Tikon ki Chauthi Jihat [The Fourth Dimension of a Triangle] by Iqbal Khursheed consists of two novelettes: Tikon ki Chauthi Jihat and Gard ka Toofan [The Dust Storm]. The author is a writer, journalist and Urdu columnist as well as editor of the literary magazine Ijraa. Moreover, he helped co-author, with Ahfazur Rahman, the significant book Azadi-i-Sahafat: Sab Se Bari Jung 1977-78 which was translated by this reviewer into English as Freedom of the Press: The War on Words 1977-78.
After introductions and comments by literary stalwarts Hasan Manzar and Mustansar Hussain Tarar comes the first of the two novelettes, set somewhere remote in the vast region of the freezing, snow-clad mountains of Northern Pakistan. A man on an official visit to this area is kidnapped and held by terrorists in their hideout. He is blindfolded and confined for an extended period of time while his whereabouts remain unknown to his family and his organisation. Understandably, they begin to assume the worst.
Written in a clipped style, the narrative is built up through the first-person point of view of each of the three main characters in turn. These are the hostage, his pregnant wife back home far away in Karachi and the lead kidnapper. The political environment and the circumstances depicted in the story serve as a backdrop for multiple emotional relationships, as well as for what emerges as a love triangle. The story unfolds gently with a rhythmic flow that keeps the reader drawn in throughout. The plot explores how the same individuals can behave subjectively and in apparently contradictory ways under diverse situations. How — because of past events in their personal lives — caring and sensitive people, concerned for their family, community and land, can become ruthless murderers and outlaws. The story is a vivid portrayal of the clash within people of basic universal human emotions against acquired ideologies and an effective demonstration — depicted with remarkable dexterity — of how love and hatred can exist simultaneously within an individual at the same moment.
Two novelettes offer an empathetic portrayal of the brutal effects political environment and economic conditions can have on individual human beings
Here, Khursheed’s style of writing reminds one of My Name is Red, by Turkish novelist and winner of the 2006 Nobel Prize in Literature Orhan Pamuk, in which multiple narrators tell their respective points of view of the same events and situations. However, My Name is Red is a much more elaborate and complex work than Tikon ki Chauthi Jihat.
The second novelette, Gard ka Toofan, unfurls in the milieu of the congested neighbourhoods of the megacity of Karachi with its chronic social, economic, civic and politically burning issues. It is set during the turmoil of the preceding three decades. The plot revolves around two adolescent best friends growing up in the same neighbourhood. They are loyal to each other and vow to remain so forever, and even die for each other. It is a resolve that proves ominous in unexpected and unpredictable ways. Their friendship and unbreakable mutual bond gradually comes under the strain of their immediate external environment, which eventually leads to tragic circumstances beyond their control.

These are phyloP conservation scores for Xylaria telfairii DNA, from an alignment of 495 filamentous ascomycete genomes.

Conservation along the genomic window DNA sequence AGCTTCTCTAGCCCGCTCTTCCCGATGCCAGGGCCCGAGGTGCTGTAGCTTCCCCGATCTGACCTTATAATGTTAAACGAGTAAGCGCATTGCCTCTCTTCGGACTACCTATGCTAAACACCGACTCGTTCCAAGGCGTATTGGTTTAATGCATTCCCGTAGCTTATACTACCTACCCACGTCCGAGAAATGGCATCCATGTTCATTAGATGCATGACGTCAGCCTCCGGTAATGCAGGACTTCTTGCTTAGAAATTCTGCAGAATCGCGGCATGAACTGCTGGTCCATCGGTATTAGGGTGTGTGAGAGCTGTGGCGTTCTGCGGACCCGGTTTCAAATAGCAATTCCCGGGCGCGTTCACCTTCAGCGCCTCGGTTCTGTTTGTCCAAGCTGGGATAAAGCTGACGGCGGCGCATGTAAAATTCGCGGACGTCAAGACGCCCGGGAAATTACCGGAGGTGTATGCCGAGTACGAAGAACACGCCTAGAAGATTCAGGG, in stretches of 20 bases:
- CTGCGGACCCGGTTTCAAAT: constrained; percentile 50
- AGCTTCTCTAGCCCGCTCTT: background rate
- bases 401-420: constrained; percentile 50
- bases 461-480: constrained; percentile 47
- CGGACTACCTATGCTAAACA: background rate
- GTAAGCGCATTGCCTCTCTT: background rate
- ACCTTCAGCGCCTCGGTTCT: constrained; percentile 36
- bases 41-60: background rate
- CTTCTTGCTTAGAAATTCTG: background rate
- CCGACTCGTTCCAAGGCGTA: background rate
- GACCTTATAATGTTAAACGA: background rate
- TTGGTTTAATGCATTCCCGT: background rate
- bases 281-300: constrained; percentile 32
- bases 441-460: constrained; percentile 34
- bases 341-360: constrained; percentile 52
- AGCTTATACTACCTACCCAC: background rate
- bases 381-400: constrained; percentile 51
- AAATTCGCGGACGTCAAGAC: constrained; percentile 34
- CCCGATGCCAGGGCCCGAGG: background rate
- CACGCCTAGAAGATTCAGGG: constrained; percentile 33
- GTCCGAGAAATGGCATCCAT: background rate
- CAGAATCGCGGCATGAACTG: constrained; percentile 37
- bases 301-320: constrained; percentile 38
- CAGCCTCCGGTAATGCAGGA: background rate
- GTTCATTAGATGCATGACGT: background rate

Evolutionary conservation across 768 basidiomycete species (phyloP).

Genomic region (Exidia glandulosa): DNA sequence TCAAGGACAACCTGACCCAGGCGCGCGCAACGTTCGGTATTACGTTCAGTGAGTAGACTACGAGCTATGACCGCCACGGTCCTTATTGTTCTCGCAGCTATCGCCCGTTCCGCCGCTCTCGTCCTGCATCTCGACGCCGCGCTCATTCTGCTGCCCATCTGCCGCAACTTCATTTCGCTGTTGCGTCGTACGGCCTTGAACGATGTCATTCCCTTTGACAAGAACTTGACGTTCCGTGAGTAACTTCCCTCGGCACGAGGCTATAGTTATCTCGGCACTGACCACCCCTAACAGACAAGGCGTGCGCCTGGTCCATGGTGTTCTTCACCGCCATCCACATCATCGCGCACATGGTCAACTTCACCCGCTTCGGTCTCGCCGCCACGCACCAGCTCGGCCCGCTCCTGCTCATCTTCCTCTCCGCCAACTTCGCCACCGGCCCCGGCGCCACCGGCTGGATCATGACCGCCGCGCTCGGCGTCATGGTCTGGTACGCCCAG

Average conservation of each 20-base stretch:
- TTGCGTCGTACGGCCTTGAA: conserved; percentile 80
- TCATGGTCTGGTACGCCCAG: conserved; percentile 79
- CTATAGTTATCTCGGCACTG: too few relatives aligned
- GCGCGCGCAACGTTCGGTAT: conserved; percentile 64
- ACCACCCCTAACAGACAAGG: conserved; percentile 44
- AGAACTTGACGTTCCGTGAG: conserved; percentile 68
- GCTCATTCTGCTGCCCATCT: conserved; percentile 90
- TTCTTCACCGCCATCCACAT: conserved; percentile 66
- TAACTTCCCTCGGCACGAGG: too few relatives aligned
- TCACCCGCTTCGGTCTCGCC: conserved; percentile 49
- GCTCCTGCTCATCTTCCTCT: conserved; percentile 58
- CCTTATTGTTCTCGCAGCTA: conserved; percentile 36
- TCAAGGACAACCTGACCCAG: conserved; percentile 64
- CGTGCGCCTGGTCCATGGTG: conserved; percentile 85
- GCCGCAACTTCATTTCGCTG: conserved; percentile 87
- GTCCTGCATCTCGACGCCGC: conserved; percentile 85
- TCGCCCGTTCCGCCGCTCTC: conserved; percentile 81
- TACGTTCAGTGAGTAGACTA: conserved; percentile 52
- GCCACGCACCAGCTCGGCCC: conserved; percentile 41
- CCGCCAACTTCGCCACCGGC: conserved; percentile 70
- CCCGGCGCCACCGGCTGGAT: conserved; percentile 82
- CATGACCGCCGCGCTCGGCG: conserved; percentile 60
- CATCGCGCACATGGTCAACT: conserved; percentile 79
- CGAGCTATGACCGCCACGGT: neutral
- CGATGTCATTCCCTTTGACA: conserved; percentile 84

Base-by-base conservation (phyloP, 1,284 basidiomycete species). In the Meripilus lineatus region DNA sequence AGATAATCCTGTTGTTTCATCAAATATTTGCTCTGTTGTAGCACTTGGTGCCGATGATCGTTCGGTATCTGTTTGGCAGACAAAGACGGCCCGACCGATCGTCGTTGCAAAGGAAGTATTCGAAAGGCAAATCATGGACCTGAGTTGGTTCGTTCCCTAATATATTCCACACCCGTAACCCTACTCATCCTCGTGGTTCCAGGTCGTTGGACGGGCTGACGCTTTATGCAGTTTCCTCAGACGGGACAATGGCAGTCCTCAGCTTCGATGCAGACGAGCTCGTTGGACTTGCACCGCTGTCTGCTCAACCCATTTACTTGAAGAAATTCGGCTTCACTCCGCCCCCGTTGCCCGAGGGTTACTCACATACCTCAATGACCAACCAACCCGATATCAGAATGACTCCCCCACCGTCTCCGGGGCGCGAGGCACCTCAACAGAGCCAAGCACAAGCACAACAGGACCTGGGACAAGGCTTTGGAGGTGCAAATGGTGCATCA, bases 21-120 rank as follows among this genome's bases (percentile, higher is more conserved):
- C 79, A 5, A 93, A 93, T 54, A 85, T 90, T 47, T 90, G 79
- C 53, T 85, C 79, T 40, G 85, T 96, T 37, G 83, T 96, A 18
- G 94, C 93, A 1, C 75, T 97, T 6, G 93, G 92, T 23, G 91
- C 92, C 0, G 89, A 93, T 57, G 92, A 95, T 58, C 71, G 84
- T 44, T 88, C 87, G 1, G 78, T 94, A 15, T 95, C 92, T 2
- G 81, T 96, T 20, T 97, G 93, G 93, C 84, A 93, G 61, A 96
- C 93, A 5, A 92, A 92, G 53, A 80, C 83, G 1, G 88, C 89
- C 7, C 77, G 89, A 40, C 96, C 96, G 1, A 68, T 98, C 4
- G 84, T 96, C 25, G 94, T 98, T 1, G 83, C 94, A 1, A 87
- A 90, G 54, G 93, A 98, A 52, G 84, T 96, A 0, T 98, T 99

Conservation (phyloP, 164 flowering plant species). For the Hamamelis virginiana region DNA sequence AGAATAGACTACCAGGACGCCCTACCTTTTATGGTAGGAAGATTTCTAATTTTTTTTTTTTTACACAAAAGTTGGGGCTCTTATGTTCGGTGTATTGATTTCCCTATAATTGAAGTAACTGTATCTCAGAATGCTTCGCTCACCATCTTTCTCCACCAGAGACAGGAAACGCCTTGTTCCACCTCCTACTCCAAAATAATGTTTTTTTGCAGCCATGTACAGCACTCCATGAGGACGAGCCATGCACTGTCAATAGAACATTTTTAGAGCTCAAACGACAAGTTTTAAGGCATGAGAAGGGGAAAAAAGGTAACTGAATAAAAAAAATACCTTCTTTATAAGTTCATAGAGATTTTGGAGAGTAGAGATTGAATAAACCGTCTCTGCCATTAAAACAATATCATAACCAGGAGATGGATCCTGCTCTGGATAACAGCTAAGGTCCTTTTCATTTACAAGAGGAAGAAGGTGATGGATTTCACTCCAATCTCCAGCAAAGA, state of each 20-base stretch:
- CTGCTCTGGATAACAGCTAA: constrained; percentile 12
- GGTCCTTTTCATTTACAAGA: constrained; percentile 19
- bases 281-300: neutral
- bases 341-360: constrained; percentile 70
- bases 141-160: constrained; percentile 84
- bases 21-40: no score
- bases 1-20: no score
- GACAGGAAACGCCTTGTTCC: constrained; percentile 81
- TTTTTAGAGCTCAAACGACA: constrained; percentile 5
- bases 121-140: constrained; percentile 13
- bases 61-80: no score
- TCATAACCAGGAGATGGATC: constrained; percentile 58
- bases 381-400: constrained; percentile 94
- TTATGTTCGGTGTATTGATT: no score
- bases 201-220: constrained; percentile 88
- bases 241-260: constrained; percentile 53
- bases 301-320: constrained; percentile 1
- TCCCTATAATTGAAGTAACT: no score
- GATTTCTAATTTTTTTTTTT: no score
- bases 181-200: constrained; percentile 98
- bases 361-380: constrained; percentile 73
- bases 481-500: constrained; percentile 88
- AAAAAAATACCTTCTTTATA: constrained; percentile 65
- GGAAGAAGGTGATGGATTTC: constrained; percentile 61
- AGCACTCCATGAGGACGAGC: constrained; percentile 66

The theme of Gard ka Toofan is inspired by the trauma of political, home-grown urban violence that exerts a stranglehold over ordinary inhabitants who find themselves and their lives inextricably trapped in their oppressive living conditions. However, the narrative focuses on purely humane aspects compatible with the characters. It is not tempted to yield to the prevailing topical views on political correctness, slogans or tags. Credit for walking this tightrope goes to the author’s skilful treatment of the plot, which is supported with dialogues that are short, crisp, pointed and effective.
Both tales are a super-sensitive artist’s empathetic portrayal of the brutal effects political environment and economic conditions can have on individual human beings stuck within that particular universe. Khursheed deftly paints a compassionate, non-judgemental and label-free picture of the conditions existing in the country over the last three or four decades, with a special focus on Karachi. Nevertheless, the fundamental social dynamics exposed are not exclusive to Pakistan; they can — and often do — play out in any region of the world, which provides a universal appeal to the narrative.
The most powerful message that comes across in the second novelette is how normal, innocent and well-intentioned human beings — particularly the youth — are moulded into hardened individuals and how their core personalities are disfigured by their surroundings and peer pressure, transforming them into cold-blooded monsters and heartless murderers. The narration convincingly constructs the characters of reluctant criminals into a class, which ultimately arouses more compassion than repulsion among onlookers, whether they happen to be perpetrators or victims. It indirectly calls for the questioning of the collective role played by the rest of the community in creating a kind of society where evil breeds evil.
That the book is dedicated to Karachi — the author’s hometown — does not come as a surprise, as there is so much of the city in both novelettes. The language in both tales has a strong visual and sensual quality akin to that of a screenplay. While the plots are ostensibly different, probably the single common premise in the two stories is about concerns linked to the limitation of an individual’s power within society to determine his or her own destiny.
The reviewer is a freelance writer and translator of Freedom of the Press: The War on Words 1977-1978
Published in Dawn, Books & Authors, September 8th, 2019